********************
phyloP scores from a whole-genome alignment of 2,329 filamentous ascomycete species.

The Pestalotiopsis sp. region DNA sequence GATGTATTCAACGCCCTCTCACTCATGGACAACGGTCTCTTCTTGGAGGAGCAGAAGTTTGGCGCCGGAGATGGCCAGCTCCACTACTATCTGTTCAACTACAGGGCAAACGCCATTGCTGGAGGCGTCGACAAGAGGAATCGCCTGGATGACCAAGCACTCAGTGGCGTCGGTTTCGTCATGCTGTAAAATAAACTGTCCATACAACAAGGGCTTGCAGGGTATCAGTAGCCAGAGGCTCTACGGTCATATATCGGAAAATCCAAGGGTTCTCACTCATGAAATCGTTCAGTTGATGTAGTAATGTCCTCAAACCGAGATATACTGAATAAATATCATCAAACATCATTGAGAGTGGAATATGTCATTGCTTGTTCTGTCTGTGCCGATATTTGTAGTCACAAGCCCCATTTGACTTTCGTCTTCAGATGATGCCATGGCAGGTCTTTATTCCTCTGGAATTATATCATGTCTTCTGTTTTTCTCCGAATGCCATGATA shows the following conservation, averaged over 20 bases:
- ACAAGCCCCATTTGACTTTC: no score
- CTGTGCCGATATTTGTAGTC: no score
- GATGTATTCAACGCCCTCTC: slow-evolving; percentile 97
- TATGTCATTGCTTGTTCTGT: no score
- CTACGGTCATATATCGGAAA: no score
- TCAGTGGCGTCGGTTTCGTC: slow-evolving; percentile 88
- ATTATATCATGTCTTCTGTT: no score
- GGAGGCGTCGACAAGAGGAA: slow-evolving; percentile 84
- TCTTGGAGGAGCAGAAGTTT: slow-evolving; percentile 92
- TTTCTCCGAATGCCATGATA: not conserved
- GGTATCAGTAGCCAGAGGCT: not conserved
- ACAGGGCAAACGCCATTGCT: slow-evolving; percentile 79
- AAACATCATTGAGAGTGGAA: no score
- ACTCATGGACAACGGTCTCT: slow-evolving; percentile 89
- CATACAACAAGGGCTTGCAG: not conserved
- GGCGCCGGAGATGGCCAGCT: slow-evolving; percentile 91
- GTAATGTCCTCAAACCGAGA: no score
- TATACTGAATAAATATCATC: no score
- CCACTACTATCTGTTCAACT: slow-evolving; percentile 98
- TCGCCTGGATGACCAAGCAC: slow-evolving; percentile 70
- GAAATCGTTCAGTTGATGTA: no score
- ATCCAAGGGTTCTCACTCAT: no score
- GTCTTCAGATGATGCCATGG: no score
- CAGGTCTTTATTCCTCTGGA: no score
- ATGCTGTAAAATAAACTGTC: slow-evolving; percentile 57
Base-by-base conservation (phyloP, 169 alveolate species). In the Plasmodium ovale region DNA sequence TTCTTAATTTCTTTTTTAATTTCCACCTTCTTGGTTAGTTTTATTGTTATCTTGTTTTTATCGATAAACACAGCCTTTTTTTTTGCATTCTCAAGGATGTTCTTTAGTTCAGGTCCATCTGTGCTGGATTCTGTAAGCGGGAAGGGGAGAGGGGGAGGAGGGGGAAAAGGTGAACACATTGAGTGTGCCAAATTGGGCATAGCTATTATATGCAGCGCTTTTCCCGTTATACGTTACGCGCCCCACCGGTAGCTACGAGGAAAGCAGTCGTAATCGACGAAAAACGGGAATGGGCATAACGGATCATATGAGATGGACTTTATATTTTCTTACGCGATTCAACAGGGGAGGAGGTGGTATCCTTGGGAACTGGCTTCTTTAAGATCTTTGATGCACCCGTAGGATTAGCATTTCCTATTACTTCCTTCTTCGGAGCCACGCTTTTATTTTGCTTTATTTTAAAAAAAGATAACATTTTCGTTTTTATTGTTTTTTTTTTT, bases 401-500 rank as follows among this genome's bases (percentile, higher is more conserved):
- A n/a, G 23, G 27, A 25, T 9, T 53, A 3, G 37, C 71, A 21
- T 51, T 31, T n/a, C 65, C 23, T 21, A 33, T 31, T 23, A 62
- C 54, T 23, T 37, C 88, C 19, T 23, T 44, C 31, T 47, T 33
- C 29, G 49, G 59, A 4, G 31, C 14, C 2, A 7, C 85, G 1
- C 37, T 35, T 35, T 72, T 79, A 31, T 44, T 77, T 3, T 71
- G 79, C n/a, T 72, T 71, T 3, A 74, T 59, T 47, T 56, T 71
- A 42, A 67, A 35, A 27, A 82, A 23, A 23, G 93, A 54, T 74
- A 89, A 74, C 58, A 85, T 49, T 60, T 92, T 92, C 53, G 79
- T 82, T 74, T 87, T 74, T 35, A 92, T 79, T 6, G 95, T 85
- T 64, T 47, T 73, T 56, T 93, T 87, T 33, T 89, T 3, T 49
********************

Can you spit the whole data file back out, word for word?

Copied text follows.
phyloP scores from a whole-genome alignment of 2,329 filamentous ascomycete species.

The Pestalotiopsis sp. region DNA sequence GATGTATTCAACGCCCTCTCACTCATGGACAACGGTCTCTTCTTGGAGGAGCAGAAGTTTGGCGCCGGAGATGGCCAGCTCCACTACTATCTGTTCAACTACAGGGCAAACGCCATTGCTGGAGGCGTCGACAAGAGGAATCGCCTGGATGACCAAGCACTCAGTGGCGTCGGTTTCGTCATGCTGTAAAATAAACTGTCCATACAACAAGGGCTTGCAGGGTATCAGTAGCCAGAGGCTCTACGGTCATATATCGGAAAATCCAAGGGTTCTCACTCATGAAATCGTTCAGTTGATGTAGTAATGTCCTCAAACCGAGATATACTGAATAAATATCATCAAACATCATTGAGAGTGGAATATGTCATTGCTTGTTCTGTCTGTGCCGATATTTGTAGTCACAAGCCCCATTTGACTTTCGTCTTCAGATGATGCCATGGCAGGTCTTTATTCCTCTGGAATTATATCATGTCTTCTGTTTTTCTCCGAATGCCATGATA shows the following conservation, averaged over 20 bases:
- ACAAGCCCCATTTGACTTTC: no score
- CTGTGCCGATATTTGTAGTC: no score
- GATGTATTCAACGCCCTCTC: slow-evolving; percentile 97
- TATGTCATTGCTTGTTCTGT: no score
- CTACGGTCATATATCGGAAA: no score
- TCAGTGGCGTCGGTTTCGTC: slow-evolving; percentile 88
- ATTATATCATGTCTTCTGTT: no score
- GGAGGCGTCGACAAGAGGAA: slow-evolving; percentile 84
- TCTTGGAGGAGCAGAAGTTT: slow-evolving; percentile 92
- TTTCTCCGAATGCCATGATA: not conserved
- GGTATCAGTAGCCAGAGGCT: not conserved
- ACAGGGCAAACGCCATTGCT: slow-evolving; percentile 79
- AAACATCATTGAGAGTGGAA: no score
- ACTCATGGACAACGGTCTCT: slow-evolving; percentile 89
- CATACAACAAGGGCTTGCAG: not conserved
- GGCGCCGGAGATGGCCAGCT: slow-evolving; percentile 91
- GTAATGTCCTCAAACCGAGA: no score
- TATACTGAATAAATATCATC: no score
- CCACTACTATCTGTTCAACT: slow-evolving; percentile 98
- TCGCCTGGATGACCAAGCAC: slow-evolving; percentile 70
- GAAATCGTTCAGTTGATGTA: no score
- ATCCAAGGGTTCTCACTCAT: no score
- GTCTTCAGATGATGCCATGG: no score
- CAGGTCTTTATTCCTCTGGA: no score
- ATGCTGTAAAATAAACTGTC: slow-evolving; percentile 57
Base-by-base conservation (phyloP, 169 alveolate species). In the Plasmodium ovale region DNA sequence TTCTTAATTTCTTTTTTAATTTCCACCTTCTTGGTTAGTTTTATTGTTATCTTGTTTTTATCGATAAACACAGCCTTTTTTTTTGCATTCTCAAGGATGTTCTTTAGTTCAGGTCCATCTGTGCTGGATTCTGTAAGCGGGAAGGGGAGAGGGGGAGGAGGGGGAAAAGGTGAACACATTGAGTGTGCCAAATTGGGCATAGCTATTATATGCAGCGCTTTTCCCGTTATACGTTACGCGCCCCACCGGTAGCTACGAGGAAAGCAGTCGTAATCGACGAAAAACGGGAATGGGCATAACGGATCATATGAGATGGACTTTATATTTTCTTACGCGATTCAACAGGGGAGGAGGTGGTATCCTTGGGAACTGGCTTCTTTAAGATCTTTGATGCACCCGTAGGATTAGCATTTCCTATTACTTCCTTCTTCGGAGCCACGCTTTTATTTTGCTTTATTTTAAAAAAAGATAACATTTTCGTTTTTATTGTTTTTTTTTTT, bases 401-500 rank as follows among this genome's bases (percentile, higher is more conserved):
- A n/a, G 23, G 27, A 25, T 9, T 53, A 3, G 37, C 71, A 21
- T 51, T 31, T n/a, C 65, C 23, T 21, A 33, T 31, T 23, A 62
- C 54, T 23, T 37, C 88, C 19, T 23, T 44, C 31, T 47, T 33
- C 29, G 49, G 59, A 4, G 31, C 14, C 2, A 7, C 85, G 1
- C 37, T 35, T 35, T 72, T 79, A 31, T 44, T 77, T 3, T 71
- G 79, C n/a, T 72, T 71, T 3, A 74, T 59, T 47, T 56, T 71
- A 42, A 67, A 35, A 27, A 82, A 23, A 23, G 93, A 54, T 74
- A 89, A 74, C 58, A 85, T 49, T 60, T 92, T 92, C 53, G 79
- T 82, T 74, T 87, T 74, T 35, A 92, T 79, T 6, G 95, T 85
- T 64, T 47, T 73, T 56, T 93, T 87, T 33, T 89, T 3, T 49